Understanding Embryo Quality

After countless injections, needles sticks, and ultrasounds the day for your oocyte (egg) retrieval has finally arrived. Over the next few days, your nurse will tell you the number of eggs that were retrieved, how many of them fertilized, and how many have reached the blastocyst stage.

Each blastocyst is then graded by an embryologist based on cell development. The Gardner system of embryo grading was developed in the 1990s and allows the embryologist to give each embryo a quality score based on three distinct parts of a mature embryo also called a blastocyst.

Oocytes are retrieved from the ovaries by a transvaginal aspiration needle. The retrieved oocytes are then visually inspected to determine which are mature and ready to be fertilized by the partner or donor sperm.

Fertilization can be attempted by conventional IVF which mixes a known concentration of motile sperm with each oocyte, or by intracytoplasmic sperm injection (ICSI) which injects a single selected sperm into each oocyte. The egg and sperm mixtures are then placed in the incubator until the next day when they are inspected for the presence of fertilization.

Successfully fertilized eggs, now deemed day 1 embryos, are incubated for two additional days. On day 3, the embryos are reassessed and should now contain 6-8 cells to have the best chance for a successful pregnancy.

However, all embryos continue to be cultured despite their day 3 assessments.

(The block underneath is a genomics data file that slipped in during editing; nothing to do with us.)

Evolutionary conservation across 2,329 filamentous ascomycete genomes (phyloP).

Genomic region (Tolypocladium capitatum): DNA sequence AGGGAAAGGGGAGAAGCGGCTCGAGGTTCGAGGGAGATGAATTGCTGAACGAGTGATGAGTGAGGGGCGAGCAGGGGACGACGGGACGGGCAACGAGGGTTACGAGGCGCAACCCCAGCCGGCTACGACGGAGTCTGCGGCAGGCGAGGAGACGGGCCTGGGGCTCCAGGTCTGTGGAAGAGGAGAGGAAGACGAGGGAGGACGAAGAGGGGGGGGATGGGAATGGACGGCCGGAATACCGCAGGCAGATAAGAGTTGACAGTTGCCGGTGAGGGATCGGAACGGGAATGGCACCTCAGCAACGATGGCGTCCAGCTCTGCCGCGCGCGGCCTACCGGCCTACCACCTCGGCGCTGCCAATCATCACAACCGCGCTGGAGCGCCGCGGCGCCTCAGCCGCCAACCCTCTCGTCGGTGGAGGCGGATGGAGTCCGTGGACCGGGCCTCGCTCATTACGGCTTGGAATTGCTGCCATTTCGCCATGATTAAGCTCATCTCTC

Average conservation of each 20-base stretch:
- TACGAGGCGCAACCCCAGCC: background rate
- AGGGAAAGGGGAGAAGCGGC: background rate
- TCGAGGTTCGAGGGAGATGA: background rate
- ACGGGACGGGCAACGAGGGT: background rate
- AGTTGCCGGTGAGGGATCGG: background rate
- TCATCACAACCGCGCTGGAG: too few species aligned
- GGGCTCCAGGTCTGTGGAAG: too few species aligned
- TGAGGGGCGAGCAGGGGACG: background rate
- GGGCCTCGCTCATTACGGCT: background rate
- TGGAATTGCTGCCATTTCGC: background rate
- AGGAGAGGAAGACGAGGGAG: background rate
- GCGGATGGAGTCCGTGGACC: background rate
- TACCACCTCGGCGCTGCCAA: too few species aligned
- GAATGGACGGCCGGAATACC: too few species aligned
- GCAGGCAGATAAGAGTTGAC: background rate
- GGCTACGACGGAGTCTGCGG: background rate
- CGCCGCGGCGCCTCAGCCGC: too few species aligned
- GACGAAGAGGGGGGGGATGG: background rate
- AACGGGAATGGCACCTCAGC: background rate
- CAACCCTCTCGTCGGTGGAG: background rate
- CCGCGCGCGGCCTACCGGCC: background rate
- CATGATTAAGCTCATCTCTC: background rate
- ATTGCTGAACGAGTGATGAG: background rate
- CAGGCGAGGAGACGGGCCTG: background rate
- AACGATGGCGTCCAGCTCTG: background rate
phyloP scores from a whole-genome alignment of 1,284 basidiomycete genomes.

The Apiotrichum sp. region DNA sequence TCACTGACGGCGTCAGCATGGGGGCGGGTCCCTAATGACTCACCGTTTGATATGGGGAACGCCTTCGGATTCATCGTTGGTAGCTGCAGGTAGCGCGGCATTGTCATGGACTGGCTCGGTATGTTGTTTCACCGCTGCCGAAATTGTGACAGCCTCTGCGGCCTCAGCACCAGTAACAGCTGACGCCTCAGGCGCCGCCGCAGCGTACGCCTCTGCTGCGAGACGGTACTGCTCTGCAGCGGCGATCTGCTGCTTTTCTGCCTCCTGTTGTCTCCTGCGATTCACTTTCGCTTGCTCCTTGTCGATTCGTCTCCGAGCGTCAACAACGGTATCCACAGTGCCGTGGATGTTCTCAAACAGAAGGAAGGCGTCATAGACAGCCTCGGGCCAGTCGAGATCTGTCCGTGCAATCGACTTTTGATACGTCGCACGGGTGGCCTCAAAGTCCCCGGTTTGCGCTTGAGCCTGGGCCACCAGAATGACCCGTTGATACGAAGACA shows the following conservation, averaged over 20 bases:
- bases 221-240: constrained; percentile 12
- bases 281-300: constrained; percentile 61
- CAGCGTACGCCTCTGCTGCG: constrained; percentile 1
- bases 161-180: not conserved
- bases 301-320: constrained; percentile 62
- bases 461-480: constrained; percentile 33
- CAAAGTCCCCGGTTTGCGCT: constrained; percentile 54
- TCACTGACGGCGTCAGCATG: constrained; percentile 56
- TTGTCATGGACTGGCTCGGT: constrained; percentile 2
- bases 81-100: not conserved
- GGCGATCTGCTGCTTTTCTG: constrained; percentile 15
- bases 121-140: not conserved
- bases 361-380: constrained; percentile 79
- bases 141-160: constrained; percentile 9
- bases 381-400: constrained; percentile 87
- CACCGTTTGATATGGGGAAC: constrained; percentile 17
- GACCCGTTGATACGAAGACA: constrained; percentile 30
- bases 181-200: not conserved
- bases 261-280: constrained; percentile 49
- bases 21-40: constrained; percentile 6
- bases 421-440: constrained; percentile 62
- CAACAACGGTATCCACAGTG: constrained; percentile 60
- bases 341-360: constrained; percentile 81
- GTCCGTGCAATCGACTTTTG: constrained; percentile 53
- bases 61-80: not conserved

On day 5, the embryos are reassessed and will be given their grade which consists of a number and two letters. At this stage, embryos are referred to as blastocyst and should now have two distinctive cell layers: the inner cell mass (ICM) which becomes the fetus and the outer layer of cells, known as the trophectoderm (TE), which becomes the placenta.

The number identifies how much the embryo has expanded and/or hatched and ranges from 1-6, with a 6 indicating the embryo has completely hatched from its protective shell and is fully expanded. The next two letters then give the assessment of the two distinctive layers, ICM and TE, and are grade A-C. For example, an embryo with a score of 6AA, would be described as a hatched and fully expanded, with a tightly packed ICM, and a cohesive outer layer of cells. It is important to note that a 6AA graded embryo is rare, while grades of 5’s and B’c are much more common.

It is the RMA policy to transfer the best quality embryo(s) using the Gardner scale of grading. For those patients that choose to have comprehensive chromosomal screening (CCS) performed on their embryos, the embryologist will choose the embryo(s) that are chromosomally normal above the visual grading scale.

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